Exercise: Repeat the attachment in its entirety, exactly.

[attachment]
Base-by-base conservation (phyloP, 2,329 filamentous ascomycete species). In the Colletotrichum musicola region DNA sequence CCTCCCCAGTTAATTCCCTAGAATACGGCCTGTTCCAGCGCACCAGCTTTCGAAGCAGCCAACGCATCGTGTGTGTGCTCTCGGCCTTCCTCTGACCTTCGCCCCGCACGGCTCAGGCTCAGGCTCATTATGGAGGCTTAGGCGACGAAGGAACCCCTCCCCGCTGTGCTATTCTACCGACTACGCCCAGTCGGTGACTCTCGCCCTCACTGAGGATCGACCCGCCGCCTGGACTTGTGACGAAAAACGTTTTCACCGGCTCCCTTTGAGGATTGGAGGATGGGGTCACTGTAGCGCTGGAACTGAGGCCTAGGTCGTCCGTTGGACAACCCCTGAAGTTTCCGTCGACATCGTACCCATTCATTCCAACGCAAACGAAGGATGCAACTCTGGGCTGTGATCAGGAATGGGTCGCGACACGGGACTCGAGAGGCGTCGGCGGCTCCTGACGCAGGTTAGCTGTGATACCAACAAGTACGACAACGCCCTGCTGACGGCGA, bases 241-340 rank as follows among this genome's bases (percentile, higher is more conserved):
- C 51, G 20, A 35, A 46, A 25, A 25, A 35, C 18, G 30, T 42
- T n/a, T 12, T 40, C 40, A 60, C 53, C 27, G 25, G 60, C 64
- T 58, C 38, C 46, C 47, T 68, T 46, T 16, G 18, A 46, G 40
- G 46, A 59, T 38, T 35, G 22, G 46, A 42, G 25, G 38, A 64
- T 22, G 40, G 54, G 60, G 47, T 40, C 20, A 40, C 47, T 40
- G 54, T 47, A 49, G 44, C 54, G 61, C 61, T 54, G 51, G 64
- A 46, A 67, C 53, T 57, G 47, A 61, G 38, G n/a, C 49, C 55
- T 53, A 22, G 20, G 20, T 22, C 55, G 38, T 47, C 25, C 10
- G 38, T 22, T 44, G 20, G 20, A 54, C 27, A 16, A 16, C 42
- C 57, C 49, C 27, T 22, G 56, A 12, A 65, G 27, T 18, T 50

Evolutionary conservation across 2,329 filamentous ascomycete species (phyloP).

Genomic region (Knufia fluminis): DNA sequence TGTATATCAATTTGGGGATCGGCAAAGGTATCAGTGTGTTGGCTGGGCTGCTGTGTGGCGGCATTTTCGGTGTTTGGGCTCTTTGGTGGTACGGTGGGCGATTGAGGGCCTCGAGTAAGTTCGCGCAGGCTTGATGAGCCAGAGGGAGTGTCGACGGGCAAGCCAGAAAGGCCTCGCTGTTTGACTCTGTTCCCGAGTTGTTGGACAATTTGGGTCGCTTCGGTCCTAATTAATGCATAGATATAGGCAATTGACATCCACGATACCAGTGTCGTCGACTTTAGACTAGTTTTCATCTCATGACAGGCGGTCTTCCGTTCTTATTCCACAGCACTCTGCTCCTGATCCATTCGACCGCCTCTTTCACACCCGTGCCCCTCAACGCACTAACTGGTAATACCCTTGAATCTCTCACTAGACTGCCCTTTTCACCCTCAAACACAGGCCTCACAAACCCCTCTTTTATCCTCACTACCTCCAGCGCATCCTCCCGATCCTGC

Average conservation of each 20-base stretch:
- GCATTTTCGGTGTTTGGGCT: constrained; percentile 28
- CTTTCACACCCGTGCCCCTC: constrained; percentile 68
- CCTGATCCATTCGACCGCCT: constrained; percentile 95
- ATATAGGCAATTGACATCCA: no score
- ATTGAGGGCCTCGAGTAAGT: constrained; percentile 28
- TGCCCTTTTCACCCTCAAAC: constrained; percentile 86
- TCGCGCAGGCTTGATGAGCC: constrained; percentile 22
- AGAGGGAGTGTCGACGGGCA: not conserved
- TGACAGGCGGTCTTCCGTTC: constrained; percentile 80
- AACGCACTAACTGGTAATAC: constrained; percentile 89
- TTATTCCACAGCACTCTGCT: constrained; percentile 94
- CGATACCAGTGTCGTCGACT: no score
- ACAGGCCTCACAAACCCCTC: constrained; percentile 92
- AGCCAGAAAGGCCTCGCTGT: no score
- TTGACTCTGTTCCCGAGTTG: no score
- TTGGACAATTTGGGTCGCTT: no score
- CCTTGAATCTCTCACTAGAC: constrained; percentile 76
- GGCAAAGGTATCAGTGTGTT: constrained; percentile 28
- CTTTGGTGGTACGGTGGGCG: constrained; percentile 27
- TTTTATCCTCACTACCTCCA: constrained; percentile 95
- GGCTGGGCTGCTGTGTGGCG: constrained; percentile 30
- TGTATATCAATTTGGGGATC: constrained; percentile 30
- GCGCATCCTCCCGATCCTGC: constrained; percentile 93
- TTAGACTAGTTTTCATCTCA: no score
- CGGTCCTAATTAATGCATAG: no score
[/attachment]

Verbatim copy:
Base-by-base conservation (phyloP, 2,329 filamentous ascomycete species). In the Colletotrichum musicola region DNA sequence CCTCCCCAGTTAATTCCCTAGAATACGGCCTGTTCCAGCGCACCAGCTTTCGAAGCAGCCAACGCATCGTGTGTGTGCTCTCGGCCTTCCTCTGACCTTCGCCCCGCACGGCTCAGGCTCAGGCTCATTATGGAGGCTTAGGCGACGAAGGAACCCCTCCCCGCTGTGCTATTCTACCGACTACGCCCAGTCGGTGACTCTCGCCCTCACTGAGGATCGACCCGCCGCCTGGACTTGTGACGAAAAACGTTTTCACCGGCTCCCTTTGAGGATTGGAGGATGGGGTCACTGTAGCGCTGGAACTGAGGCCTAGGTCGTCCGTTGGACAACCCCTGAAGTTTCCGTCGACATCGTACCCATTCATTCCAACGCAAACGAAGGATGCAACTCTGGGCTGTGATCAGGAATGGGTCGCGACACGGGACTCGAGAGGCGTCGGCGGCTCCTGACGCAGGTTAGCTGTGATACCAACAAGTACGACAACGCCCTGCTGACGGCGA, bases 241-340 rank as follows among this genome's bases (percentile, higher is more conserved):
- C 51, G 20, A 35, A 46, A 25, A 25, A 35, C 18, G 30, T 42
- T n/a, T 12, T 40, C 40, A 60, C 53, C 27, G 25, G 60, C 64
- T 58, C 38, C 46, C 47, T 68, T 46, T 16, G 18, A 46, G 40
- G 46, A 59, T 38, T 35, G 22, G 46, A 42, G 25, G 38, A 64
- T 22, G 40, G 54, G 60, G 47, T 40, C 20, A 40, C 47, T 40
- G 54, T 47, A 49, G 44, C 54, G 61, C 61, T 54, G 51, G 64
- A 46, A 67, C 53, T 57, G 47, A 61, G 38, G n/a, C 49, C 55
- T 53, A 22, G 20, G 20, T 22, C 55, G 38, T 47, C 25, C 10
- G 38, T 22, T 44, G 20, G 20, A 54, C 27, A 16, A 16, C 42
- C 57, C 49, C 27, T 22, G 56, A 12, A 65, G 27, T 18, T 50

Evolutionary conservation across 2,329 filamentous ascomycete species (phyloP).

Genomic region (Knufia fluminis): DNA sequence TGTATATCAATTTGGGGATCGGCAAAGGTATCAGTGTGTTGGCTGGGCTGCTGTGTGGCGGCATTTTCGGTGTTTGGGCTCTTTGGTGGTACGGTGGGCGATTGAGGGCCTCGAGTAAGTTCGCGCAGGCTTGATGAGCCAGAGGGAGTGTCGACGGGCAAGCCAGAAAGGCCTCGCTGTTTGACTCTGTTCCCGAGTTGTTGGACAATTTGGGTCGCTTCGGTCCTAATTAATGCATAGATATAGGCAATTGACATCCACGATACCAGTGTCGTCGACTTTAGACTAGTTTTCATCTCATGACAGGCGGTCTTCCGTTCTTATTCCACAGCACTCTGCTCCTGATCCATTCGACCGCCTCTTTCACACCCGTGCCCCTCAACGCACTAACTGGTAATACCCTTGAATCTCTCACTAGACTGCCCTTTTCACCCTCAAACACAGGCCTCACAAACCCCTCTTTTATCCTCACTACCTCCAGCGCATCCTCCCGATCCTGC

Average conservation of each 20-base stretch:
- GCATTTTCGGTGTTTGGGCT: constrained; percentile 28
- CTTTCACACCCGTGCCCCTC: constrained; percentile 68
- CCTGATCCATTCGACCGCCT: constrained; percentile 95
- ATATAGGCAATTGACATCCA: no score
- ATTGAGGGCCTCGAGTAAGT: constrained; percentile 28
- TGCCCTTTTCACCCTCAAAC: constrained; percentile 86
- TCGCGCAGGCTTGATGAGCC: constrained; percentile 22
- AGAGGGAGTGTCGACGGGCA: not conserved
- TGACAGGCGGTCTTCCGTTC: constrained; percentile 80
- AACGCACTAACTGGTAATAC: constrained; percentile 89
- TTATTCCACAGCACTCTGCT: constrained; percentile 94
- CGATACCAGTGTCGTCGACT: no score
- ACAGGCCTCACAAACCCCTC: constrained; percentile 92
- AGCCAGAAAGGCCTCGCTGT: no score
- TTGACTCTGTTCCCGAGTTG: no score
- TTGGACAATTTGGGTCGCTT: no score
- CCTTGAATCTCTCACTAGAC: constrained; percentile 76
- GGCAAAGGTATCAGTGTGTT: constrained; percentile 28
- CTTTGGTGGTACGGTGGGCG: constrained; percentile 27
- TTTTATCCTCACTACCTCCA: constrained; percentile 95
- GGCTGGGCTGCTGTGTGGCG: constrained; percentile 30
- TGTATATCAATTTGGGGATC: constrained; percentile 30
- GCGCATCCTCCCGATCCTGC: constrained; percentile 93
- TTAGACTAGTTTTCATCTCA: no score
- CGGTCCTAATTAATGCATAG: no score